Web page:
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Homelander made another heroic save today, stopping a hijacked armored truck, then staying behind for a photo op with some very lucky fans.

(This line is from an American superhero television series. A reporter says this sentences on the news. "Homelander" is an superhero. + Photo op means: Photo opportunity. )

Does "staying behind for a photo op" count as a heroic save? I am having a hard time understanding the reason why the marked participle phrase is being used.

Isn't this version is better.:

..., then stayed behind for a photo op with some very lucky fans.

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No, your suggestion is not an improvement.

The sentence is constructed so that the participle staying matches stopping, each participle introducing a new phrase.

The sentence sounds uneven if you change staying to stayed and it would need to be broken up:

Homelander made another heroic save today, stopping a hijacked armored truck. He then stayed behind for a photo op with some very lucky fans.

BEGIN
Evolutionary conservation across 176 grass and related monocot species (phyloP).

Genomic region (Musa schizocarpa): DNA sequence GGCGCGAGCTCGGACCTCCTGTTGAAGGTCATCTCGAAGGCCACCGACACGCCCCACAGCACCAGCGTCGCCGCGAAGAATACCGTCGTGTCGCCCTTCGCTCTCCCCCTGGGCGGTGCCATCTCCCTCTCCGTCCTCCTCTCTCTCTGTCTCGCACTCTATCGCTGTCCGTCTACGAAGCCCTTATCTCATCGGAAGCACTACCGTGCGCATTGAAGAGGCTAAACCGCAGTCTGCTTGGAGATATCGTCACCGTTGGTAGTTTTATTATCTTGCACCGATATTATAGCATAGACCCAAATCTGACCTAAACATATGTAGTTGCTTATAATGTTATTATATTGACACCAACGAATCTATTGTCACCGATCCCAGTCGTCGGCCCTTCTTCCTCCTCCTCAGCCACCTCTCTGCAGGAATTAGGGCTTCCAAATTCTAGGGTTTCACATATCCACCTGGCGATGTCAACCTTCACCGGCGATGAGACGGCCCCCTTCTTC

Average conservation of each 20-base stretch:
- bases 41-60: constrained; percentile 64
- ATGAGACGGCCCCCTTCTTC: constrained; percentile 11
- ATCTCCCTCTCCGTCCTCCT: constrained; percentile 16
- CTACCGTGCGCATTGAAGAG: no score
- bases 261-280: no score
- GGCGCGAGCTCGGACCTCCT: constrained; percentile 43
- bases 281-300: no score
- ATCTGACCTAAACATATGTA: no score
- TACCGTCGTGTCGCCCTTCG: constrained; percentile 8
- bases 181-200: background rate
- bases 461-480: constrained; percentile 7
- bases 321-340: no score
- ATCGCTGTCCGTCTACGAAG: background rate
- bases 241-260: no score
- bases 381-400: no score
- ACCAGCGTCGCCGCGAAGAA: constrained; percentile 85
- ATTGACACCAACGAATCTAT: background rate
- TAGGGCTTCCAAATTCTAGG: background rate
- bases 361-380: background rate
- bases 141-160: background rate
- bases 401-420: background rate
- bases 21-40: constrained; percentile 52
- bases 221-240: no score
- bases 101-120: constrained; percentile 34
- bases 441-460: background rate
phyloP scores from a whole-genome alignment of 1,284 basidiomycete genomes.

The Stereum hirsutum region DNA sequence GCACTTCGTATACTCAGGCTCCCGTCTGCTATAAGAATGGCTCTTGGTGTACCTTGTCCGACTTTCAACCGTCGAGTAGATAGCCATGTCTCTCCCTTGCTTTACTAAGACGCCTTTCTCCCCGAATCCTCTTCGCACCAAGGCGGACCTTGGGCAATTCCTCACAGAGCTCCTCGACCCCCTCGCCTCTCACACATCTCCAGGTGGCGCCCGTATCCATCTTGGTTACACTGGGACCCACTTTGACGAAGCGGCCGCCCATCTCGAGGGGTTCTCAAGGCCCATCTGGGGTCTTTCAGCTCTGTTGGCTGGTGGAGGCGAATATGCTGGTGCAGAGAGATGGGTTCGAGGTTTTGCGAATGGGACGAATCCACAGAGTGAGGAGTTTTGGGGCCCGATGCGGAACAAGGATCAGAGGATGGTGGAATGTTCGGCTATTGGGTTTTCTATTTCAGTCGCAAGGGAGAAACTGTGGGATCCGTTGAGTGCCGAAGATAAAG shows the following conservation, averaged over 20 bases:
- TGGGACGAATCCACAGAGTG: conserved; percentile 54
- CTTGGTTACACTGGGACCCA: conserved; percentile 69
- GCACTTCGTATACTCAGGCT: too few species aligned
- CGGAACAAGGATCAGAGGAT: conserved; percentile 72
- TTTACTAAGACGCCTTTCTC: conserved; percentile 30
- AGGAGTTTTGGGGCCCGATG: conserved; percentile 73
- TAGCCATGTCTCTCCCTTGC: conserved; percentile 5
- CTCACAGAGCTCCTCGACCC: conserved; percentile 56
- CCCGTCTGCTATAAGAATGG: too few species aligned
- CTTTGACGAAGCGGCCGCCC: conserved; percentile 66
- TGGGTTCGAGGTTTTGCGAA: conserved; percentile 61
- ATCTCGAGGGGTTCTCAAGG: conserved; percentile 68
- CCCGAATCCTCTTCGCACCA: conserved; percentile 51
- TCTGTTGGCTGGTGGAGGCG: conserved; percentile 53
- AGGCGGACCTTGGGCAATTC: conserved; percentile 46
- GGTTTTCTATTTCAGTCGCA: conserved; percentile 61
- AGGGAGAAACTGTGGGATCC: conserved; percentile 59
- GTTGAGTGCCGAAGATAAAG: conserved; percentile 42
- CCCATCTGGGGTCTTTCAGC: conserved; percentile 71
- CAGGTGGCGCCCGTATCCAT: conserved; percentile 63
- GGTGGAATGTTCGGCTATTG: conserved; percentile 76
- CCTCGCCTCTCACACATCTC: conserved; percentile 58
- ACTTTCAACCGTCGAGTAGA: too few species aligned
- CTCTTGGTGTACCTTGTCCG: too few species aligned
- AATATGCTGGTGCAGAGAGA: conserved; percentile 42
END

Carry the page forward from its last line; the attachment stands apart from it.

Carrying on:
A similar construction to the quote might be:

She walked to the shops, locking the front door behind her and stopping to chat to a neighbour.

except that I have replaced then with and.

  • I don't quite understand what the function of participles in these examples? Do they express another action that happened throught the first action? I think " Stopping a hijacked armored truck" happened throught the first action "making another heroic save" but " then staying behind for a photo op with some very lucky fans" obviously happens after these action. + I would use "after" or "having + verb 3" in your example. "She walked to the shops after locking the front door behind her and stopping to chat to a neighbour. or "Having locked the front door and stopping to chat to a neighbour..." – Talha Özden Jul 27 at 15:54
  • The participles tell us in these examples what somebody is doing. They do not have their own tense. They can refer to present, past or future actions. English speakers use them all the time. You don't have to. You can use tensed verbs if you prefer. But some sentences don't lend themselves to tensed verbs. For example: Puffing and panting, bending low over the handlebars, straining every sinew, the riders sprinted for the line. – Ronald Sole Jul 30 at 9:04

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